In No Particular Order
By Carl Kopman
I remember in no particular order my mother dying twice, one lung filling with the fluid of another.
I remember standing on the fish-slime deck of the Alice B–a double ended Monterey–tied to the fish dock on the Albion River, water lapping at its sides, waiting for the rising tide to the salmon.
I remember on a cold Brooklyn morning walking with my father along the path of the courtyard of my parent’s apartment complex carrying the remains of my Mother’s clothing to the incinerator.
~ We could give it to someone in need, I said.
~ No, his voice bitter and frail, an unlit, heavily chewed cigar clenched in the corner of his mouth.
~ Better this way he said.
I remember sitting by her bedside, just arrived, uncomfortable in my borrowed shoes.
I remember the Sheriff’s car driving onto the fish dock, going from boat to boat, handing me the telegram.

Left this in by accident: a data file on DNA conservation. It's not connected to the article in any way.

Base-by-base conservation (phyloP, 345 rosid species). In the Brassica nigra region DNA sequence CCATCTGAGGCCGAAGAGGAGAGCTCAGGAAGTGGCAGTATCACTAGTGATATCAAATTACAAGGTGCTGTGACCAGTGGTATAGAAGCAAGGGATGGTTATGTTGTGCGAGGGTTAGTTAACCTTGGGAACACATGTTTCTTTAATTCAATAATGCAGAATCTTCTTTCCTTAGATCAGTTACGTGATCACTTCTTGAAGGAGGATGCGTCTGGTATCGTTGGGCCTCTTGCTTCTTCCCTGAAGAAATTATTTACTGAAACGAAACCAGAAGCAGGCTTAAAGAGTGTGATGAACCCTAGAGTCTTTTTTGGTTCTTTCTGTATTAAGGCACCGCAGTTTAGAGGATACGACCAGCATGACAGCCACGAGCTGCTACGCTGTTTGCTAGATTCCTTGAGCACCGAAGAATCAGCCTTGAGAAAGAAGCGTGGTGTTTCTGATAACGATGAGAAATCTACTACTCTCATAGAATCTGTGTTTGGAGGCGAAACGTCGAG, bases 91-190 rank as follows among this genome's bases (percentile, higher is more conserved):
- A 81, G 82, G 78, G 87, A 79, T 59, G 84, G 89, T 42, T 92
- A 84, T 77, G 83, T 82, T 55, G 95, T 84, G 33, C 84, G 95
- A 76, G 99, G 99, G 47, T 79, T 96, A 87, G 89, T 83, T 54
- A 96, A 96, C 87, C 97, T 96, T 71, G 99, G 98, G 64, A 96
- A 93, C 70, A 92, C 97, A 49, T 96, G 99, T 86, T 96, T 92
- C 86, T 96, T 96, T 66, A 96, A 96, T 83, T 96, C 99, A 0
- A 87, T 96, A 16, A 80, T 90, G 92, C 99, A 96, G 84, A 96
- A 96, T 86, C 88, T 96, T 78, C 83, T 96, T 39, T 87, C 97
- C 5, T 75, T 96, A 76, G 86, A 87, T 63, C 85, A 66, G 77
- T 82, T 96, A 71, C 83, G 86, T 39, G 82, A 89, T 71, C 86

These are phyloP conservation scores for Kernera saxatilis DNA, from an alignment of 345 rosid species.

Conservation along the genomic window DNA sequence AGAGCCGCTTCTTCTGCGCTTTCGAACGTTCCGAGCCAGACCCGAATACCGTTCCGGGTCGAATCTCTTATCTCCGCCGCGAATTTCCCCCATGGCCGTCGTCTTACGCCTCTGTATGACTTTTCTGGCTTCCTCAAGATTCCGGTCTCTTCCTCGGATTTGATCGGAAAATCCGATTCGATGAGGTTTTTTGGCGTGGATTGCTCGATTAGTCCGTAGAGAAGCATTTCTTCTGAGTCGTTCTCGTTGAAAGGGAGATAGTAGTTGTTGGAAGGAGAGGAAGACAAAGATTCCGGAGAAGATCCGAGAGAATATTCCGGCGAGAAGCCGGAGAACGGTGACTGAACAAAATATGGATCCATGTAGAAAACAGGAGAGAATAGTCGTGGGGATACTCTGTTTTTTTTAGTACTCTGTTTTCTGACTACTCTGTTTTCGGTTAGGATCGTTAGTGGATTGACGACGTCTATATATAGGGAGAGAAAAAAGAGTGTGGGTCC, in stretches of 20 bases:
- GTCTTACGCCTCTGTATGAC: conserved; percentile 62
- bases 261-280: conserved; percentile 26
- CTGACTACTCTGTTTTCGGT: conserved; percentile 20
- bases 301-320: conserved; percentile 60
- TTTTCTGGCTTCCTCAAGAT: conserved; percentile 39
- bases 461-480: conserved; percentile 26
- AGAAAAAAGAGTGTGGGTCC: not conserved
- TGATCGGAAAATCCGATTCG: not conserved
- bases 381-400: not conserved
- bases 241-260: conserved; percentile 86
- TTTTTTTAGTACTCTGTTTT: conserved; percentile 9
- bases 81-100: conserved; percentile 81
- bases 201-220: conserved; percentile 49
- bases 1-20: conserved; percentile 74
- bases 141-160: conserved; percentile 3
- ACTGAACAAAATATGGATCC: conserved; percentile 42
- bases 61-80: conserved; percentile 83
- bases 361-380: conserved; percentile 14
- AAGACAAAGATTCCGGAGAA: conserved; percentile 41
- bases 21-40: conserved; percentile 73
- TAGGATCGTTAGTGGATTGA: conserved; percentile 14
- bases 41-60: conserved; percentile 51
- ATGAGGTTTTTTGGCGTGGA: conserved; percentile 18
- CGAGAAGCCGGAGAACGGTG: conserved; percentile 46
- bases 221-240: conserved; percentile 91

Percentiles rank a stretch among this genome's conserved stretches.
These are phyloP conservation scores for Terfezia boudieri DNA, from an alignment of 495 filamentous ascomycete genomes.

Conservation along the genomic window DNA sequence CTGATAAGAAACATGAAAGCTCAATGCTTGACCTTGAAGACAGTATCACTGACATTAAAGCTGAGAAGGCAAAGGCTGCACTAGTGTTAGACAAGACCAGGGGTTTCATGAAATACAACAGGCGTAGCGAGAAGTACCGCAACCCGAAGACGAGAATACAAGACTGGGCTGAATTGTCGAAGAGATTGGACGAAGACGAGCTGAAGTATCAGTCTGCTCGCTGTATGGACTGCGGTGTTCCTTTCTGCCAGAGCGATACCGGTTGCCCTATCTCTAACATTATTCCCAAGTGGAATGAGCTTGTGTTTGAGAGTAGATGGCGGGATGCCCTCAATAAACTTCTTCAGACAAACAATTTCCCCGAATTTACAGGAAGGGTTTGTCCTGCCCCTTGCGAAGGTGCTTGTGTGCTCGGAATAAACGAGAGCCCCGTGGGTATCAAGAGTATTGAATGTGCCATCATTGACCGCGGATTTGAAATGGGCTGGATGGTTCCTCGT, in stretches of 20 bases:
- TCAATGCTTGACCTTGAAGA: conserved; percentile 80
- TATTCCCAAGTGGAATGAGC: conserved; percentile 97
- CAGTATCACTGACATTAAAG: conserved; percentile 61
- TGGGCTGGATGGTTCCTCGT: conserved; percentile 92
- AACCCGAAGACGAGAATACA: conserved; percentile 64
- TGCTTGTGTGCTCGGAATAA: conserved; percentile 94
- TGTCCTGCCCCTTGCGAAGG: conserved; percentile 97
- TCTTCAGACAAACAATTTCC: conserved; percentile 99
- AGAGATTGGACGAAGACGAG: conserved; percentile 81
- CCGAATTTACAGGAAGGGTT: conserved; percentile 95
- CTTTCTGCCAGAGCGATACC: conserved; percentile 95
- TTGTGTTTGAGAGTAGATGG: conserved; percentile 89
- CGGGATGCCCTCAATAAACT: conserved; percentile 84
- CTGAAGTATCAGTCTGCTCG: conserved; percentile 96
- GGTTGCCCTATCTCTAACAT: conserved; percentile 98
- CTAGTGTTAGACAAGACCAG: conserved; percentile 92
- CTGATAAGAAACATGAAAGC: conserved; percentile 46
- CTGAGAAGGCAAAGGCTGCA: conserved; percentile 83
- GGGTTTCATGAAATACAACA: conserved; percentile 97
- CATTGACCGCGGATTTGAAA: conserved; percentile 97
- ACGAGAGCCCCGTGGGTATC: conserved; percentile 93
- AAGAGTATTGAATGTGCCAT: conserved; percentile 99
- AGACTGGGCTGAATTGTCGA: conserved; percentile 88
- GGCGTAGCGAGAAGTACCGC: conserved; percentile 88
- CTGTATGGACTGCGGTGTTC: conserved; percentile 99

I remember being shown the yellow pine box with nails pushing through its edges, then the polished walnut coffin, its seams filled with shiny brass.
I remember the conversation when she rose from her coma.
~You’ve come back.
~You’ll stay with him.
~ Promise me.
~Bring me Daddy.
Her dying after she kissed him.
I remember my hippie girlfriend trimming my beard so I’d look good for the journey.
I remember my cousin Barry, whom I hadn’t seen since childhood and whom I haven’t seen since, handing me his business card
~If you need a job give me a call.
I remember Cap’t Larry Miller, reaching across the rails of the Alice E as I stepped onto the fish dock, handing me fifty dollars; all in ones.
I remember forcing her clothing through the small black-iron door opening to the incinerator; her shoes, dresses, underwear bursting into flame, turning to smoke. I was afraid to touch her brassiere, one cup stuffed with a false breast.
I remember my father.
~Stay with me.
I remember the promise I made to my mother.
I remember looking out the window of a Greyhound bus at a dirty city where I never found the love I could accept.